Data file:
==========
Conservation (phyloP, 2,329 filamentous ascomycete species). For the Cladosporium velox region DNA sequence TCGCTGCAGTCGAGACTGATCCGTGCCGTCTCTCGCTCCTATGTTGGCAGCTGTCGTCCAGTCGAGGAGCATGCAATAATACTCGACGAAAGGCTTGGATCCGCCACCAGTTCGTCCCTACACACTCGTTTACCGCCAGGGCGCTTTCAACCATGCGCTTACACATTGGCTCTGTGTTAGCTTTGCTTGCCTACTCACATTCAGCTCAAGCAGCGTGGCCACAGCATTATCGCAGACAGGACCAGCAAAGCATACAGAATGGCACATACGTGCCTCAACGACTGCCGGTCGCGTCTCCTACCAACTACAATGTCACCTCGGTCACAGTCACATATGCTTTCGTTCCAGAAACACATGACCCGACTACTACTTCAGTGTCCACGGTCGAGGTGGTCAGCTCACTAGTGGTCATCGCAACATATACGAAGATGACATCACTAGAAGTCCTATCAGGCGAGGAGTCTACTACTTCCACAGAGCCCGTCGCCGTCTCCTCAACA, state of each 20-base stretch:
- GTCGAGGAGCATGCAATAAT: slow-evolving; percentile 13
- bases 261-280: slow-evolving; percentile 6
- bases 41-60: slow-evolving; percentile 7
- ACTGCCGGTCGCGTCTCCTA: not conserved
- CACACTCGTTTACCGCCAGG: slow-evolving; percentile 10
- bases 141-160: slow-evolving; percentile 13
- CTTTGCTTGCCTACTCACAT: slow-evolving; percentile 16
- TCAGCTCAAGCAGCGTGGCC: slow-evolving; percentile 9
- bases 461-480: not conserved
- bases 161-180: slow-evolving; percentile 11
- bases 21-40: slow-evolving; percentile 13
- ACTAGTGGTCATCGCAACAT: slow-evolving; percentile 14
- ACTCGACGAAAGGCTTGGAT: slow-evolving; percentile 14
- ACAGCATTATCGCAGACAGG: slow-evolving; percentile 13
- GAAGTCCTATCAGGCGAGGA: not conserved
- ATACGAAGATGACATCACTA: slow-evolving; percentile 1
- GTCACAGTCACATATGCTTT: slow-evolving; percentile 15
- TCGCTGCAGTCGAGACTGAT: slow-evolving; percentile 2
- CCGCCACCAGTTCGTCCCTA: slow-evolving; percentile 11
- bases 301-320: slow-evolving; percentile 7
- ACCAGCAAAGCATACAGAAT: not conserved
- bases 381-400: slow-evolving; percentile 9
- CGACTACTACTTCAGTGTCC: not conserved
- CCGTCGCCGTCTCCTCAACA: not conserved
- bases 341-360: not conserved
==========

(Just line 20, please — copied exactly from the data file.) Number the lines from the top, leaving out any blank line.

- CCGCCACCAGTTCGTCCCTA: slow-evolving; percentile 11